Civil War and the Purpose of Buddhist Prayers

Through out history, the only way for someone to forcibly takeover a country was through intrigue and bloodshed. In fact, some of history's greatest rulers (Alexander the Great, Attila the Hun, Shaka Zulu, etc.) were also it's greatest killers; men who walked on the corpses of their enemies to reach the throne. If one looks at the United States, they see more of the same.  The genocide of Native Americans, the enslavement of black Africans,  and the mistreatment of women were all done to solidify power in the hands of a chosen few. Thus, the fact that 46 men have been elected to become president of the United States and none of them had to kill or chase off their predecessor is remarkable. Regardless of one's political stance, the fact that our country can pick a leader, and then pick a new one in four years in the same way that one might pick a melon in the super market is cause for celebration.  It's proof that we live in a functioning democracy, and that while our co

Dr. Jill Biden and the Importance of Right Speech

The sad reality for content creators in 2020 is that if they want a large number of people to read their work, it needs to go viral.   In other words, an article needs to get people so hyped up that they have no choice but to read it, share it, and write endless think pieces on it in order to feel some level of catharsis. The writing doesn't need to be good, and it certainly doesn't need to be uplifting.  It just needs to get a reaction.  Often times, the best way to get a piece to go viral is to purposely garner a negative reaction; causing people to argue in the comments section; ensuring that the post will remain relevant for several days. The Wall Street Journal did exactly this on Friday when it published an op-ed called  Is There a Doctor in the White House? Not if You Need an MD.  In the article, Dr. Joseph Epstein, who claims to hold an honorary doctorate from a school that he doesn't name, spends an inordinate amount of time belittling Dr. Jill Biden's doctorat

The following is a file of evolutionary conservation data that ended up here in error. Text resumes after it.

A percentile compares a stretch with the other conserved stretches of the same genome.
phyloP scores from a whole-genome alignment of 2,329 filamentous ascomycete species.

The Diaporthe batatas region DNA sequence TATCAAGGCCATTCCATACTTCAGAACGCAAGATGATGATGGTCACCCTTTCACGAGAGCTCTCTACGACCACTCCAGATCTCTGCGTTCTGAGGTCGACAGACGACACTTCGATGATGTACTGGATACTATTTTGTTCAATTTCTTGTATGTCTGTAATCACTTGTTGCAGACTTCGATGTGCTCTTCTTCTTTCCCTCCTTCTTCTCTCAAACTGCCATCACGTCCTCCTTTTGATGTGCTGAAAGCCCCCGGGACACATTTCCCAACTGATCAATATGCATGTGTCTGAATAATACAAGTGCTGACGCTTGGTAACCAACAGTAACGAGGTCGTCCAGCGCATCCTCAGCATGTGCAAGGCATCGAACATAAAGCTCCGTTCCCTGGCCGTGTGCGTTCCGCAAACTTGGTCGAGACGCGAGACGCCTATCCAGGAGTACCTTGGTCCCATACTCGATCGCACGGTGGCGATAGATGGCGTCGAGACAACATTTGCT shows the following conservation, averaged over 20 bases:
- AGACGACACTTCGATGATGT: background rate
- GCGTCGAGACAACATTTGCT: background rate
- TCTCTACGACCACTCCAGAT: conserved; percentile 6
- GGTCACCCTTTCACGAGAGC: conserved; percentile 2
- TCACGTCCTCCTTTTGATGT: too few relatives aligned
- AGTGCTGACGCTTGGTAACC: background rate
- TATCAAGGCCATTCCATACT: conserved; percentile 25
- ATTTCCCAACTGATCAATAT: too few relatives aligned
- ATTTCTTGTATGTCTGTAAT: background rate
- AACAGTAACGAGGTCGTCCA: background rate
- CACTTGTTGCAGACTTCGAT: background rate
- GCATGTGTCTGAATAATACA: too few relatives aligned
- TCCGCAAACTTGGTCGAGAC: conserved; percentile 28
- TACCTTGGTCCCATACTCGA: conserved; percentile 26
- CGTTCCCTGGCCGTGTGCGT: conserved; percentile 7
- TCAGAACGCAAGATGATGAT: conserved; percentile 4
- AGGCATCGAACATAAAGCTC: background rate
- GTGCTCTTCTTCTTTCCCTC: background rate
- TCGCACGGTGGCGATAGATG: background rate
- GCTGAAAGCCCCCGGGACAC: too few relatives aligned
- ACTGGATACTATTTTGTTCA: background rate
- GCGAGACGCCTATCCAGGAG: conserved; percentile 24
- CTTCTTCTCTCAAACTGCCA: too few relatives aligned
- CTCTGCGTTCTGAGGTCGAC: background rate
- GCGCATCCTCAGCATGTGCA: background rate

Buddhism and Seasonal Affective Disorder (SAD)

 My alarm goes off, and I hit the 'snooze' button. Using the least amount of effort possible, I untangle myself from the covers and look out the window.  My spirit drops.  From this angle, all I can see is a featureless gray sky.  Light rain patters the window, and as I listen to it all of the motivation to move, eat, or function in society bleeds from my body.  I'm wide-awake, but it's another three hours before I get out of bed. Seasonal Affective Disorder (SAD) is a type of mood disorder that comes and goes with the seasons.  More specifically, people who suffer from SAD tend to lack energy and feel moody during the fall and winter months.  Other symptoms may include fatigue and weight gain.  Scientists aren't sure as to the exact cause of SAD, however, the running theory is that a lack of sunlight in fall and winter causes the brains of some people to produce less serotonin; an important hormone for mood regulation. Buddhist training is NOT a cure for SAD, howev